Rutgers collaborates with universities, companies on GliderPalooza project
Peter Moore used to work as a partner in a fishing company in New Bedford, Mass., overseeing over 100 employees in the plant. For a while, production was up to speed.
Then business started to dwindle as the local population of Atlantic mackerel began to disappear from the waters.
The shift of the mackerel population is largely attributed to the rising temperature of deep waters, Moore said.
He now works as the stakeholder liaison for the Mid-Atlantic Regional Association Coastal Ocean Observing System. The association inspired Rutgers to get involved in the GliderPalooza initiative, which seeks to uncover answers to this phenomenon.
Through the project, Rutgers collaborates with other universities, companies and federal agencies to build an observing network that spans from Cape Hatteras, North Carolina to the Canadian border, said Oscar Schofield, a professor in the Institute of Marine and Coastal Sciences.
While the migration patterns of mackerel used to be predictable, their travel patterns have become more sporadic, Moore said.
In the 1980s and 1990s, the fish migrated from Labrador to Cape Hatteras, but in the last five years, they have moved north and east. Very few Atlantic mackerel are spotted near the United States anymore.
GliderPalooza uses submarine-like vehicles called gliders to track fish migrations. The gliders have many uses, including measuring bottom temperatures and creating maps from the data, he said.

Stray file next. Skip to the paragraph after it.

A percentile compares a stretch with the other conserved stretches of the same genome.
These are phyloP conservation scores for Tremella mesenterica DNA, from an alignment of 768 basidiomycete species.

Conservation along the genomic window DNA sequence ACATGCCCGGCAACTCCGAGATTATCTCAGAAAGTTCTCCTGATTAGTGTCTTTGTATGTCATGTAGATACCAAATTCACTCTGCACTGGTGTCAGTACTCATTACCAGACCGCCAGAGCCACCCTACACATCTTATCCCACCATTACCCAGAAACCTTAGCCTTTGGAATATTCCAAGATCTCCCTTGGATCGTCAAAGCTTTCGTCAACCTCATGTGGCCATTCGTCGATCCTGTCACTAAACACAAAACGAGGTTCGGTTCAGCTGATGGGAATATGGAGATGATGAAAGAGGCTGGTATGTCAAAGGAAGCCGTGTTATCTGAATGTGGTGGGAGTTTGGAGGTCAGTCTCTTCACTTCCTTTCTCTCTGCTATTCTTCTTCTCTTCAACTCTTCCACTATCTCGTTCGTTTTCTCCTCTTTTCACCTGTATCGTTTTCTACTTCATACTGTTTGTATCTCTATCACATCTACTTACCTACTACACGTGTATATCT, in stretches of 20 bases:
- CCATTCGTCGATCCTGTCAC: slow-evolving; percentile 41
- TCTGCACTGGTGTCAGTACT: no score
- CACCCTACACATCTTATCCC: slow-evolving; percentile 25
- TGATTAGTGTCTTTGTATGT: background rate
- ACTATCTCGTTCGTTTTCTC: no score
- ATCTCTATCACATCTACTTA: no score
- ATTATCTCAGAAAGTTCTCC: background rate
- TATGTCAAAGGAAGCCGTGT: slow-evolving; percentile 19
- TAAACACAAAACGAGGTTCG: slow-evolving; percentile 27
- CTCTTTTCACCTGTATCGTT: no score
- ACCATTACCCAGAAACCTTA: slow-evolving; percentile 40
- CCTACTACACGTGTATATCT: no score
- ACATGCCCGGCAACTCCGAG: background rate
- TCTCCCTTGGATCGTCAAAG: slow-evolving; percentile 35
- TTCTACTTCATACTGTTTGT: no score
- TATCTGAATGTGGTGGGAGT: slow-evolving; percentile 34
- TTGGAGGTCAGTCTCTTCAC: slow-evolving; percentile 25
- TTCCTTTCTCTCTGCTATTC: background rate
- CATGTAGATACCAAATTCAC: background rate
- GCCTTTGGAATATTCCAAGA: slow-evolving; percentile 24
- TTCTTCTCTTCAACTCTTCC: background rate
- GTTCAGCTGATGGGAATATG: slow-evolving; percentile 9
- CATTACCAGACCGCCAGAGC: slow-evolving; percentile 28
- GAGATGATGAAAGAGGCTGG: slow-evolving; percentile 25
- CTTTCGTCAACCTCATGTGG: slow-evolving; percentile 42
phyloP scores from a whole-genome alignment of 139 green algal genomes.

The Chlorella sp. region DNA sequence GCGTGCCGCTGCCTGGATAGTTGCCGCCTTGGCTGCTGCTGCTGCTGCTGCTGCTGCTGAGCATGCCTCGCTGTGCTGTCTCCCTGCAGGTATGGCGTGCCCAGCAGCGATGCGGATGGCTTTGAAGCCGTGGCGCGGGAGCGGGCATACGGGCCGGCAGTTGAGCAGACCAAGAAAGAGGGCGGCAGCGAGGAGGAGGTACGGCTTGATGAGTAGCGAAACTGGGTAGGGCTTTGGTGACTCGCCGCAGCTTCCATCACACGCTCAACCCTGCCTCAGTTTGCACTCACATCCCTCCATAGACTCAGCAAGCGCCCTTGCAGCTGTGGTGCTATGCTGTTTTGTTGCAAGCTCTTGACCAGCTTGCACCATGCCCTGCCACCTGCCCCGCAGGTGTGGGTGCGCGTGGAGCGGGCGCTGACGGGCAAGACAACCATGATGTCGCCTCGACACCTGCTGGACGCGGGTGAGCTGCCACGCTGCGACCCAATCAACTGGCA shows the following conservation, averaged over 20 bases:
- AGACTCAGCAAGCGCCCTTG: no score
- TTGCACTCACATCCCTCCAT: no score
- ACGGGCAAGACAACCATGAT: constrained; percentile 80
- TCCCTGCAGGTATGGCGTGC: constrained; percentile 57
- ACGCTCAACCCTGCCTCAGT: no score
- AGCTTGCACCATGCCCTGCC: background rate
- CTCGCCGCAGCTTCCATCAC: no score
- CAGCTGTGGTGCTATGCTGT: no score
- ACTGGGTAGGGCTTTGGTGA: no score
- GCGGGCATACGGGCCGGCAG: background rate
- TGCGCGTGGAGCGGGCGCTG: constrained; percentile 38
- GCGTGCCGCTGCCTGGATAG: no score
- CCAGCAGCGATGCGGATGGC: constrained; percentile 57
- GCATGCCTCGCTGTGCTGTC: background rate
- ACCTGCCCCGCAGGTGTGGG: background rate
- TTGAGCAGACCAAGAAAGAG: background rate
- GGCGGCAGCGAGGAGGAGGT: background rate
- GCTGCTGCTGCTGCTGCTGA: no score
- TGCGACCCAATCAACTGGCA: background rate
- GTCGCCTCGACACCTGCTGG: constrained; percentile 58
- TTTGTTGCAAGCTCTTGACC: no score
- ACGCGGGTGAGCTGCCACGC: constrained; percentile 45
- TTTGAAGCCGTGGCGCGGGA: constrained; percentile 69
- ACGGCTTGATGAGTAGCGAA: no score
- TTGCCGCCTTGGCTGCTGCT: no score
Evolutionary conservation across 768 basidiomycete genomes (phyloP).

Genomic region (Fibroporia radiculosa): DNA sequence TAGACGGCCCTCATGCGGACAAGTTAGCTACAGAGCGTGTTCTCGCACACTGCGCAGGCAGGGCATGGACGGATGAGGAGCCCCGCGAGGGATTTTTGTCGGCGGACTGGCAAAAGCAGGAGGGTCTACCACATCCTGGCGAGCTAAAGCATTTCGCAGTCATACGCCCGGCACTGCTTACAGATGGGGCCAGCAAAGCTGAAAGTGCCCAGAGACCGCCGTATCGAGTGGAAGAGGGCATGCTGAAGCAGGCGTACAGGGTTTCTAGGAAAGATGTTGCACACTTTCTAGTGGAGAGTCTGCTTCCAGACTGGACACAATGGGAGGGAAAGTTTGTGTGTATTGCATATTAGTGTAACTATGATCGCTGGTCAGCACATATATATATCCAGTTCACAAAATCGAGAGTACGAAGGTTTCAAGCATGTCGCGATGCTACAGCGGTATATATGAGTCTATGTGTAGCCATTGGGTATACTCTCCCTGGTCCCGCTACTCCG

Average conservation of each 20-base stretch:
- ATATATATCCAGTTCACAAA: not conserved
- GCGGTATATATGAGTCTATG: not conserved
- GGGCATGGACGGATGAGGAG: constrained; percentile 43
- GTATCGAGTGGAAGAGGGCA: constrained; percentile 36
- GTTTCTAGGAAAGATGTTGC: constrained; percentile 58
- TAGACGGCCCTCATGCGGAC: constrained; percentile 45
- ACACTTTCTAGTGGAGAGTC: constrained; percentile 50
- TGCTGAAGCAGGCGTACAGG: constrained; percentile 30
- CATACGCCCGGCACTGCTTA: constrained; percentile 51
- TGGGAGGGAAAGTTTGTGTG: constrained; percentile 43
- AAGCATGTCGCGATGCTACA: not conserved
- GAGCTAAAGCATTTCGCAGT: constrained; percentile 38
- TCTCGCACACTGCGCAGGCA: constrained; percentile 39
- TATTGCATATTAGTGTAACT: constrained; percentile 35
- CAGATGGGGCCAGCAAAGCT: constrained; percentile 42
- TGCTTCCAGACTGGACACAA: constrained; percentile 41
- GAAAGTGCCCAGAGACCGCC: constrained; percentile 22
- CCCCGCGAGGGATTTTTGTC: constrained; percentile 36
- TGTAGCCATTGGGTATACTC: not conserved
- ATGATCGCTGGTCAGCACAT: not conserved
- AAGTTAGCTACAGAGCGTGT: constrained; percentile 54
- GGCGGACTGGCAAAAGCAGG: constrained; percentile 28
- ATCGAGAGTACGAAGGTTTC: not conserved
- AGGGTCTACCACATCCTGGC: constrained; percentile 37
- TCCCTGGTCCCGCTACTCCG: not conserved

“[The gliders] can collect a range of information, and can help with fisheries, researchers, people trying to model storms that interact with the ocean. … And some of the gliders are out there for the [Environmental Protection Agency] to look at water quality,” Schofield said.
The initiative plans to launch 15 gliders in total, he said. So far, nine have been deployed, with six to 10 more expected to be out in the next month.
The University of Maine, the University of Massachusetts, the University of Delaware, the University of Maryland, North Carolina State University, the University of Georgia and Dalhousie University have also participated in GliderPalooza, according to a report provided by Mike Crowley, the program manager at the Coastal Ocean Observation Lab.
GliderPalooza is active for the months of September and October, when migrations are in full force. During this time, the ocean transitions from summer to winter conditions, and undergraduate students returning to campus have the chance to work with the ocean observatory.
Although many gliders are utilized during these months, they are not used exclusively during the fall season.
GliderPalooza has been particularly important in New Jersey in the wake of Hurricane Sandy, Crowley said.
“If a storm comes through, like an Irene or a Sandy, we are gathering data on what’s going on in the subsurface of the ocean, and how that impacts the storm — not necessarily how the storm impacts the ocean, although it does,” he said.
One glider was deployed in the ocean during Hurricane Irene, Crowley said. The National Weather Service used the data from the glider to observe what happens as a hurricane ventures up the eastern seaboard and coastline.
“We predict what happens in the ocean just like we predict what happens with the weather on a daily basis,” he said. “This data set is going to go a long way towards understanding what goes on below the surface of the ocean.”
This fall marks one of the largest deployments of gliders worked on by a consortium of universities from various locations all over the eastern seaboard, Crowley said.
Although the overarching goal of the initiative is to map the ocean, each university has its own particular trajectory that can contribute towards bigger advancements in science.
“Every university has its own focus, but fly [the gliders] all simultaneously in a way that we can answer bigger science questions,” Schofield said.
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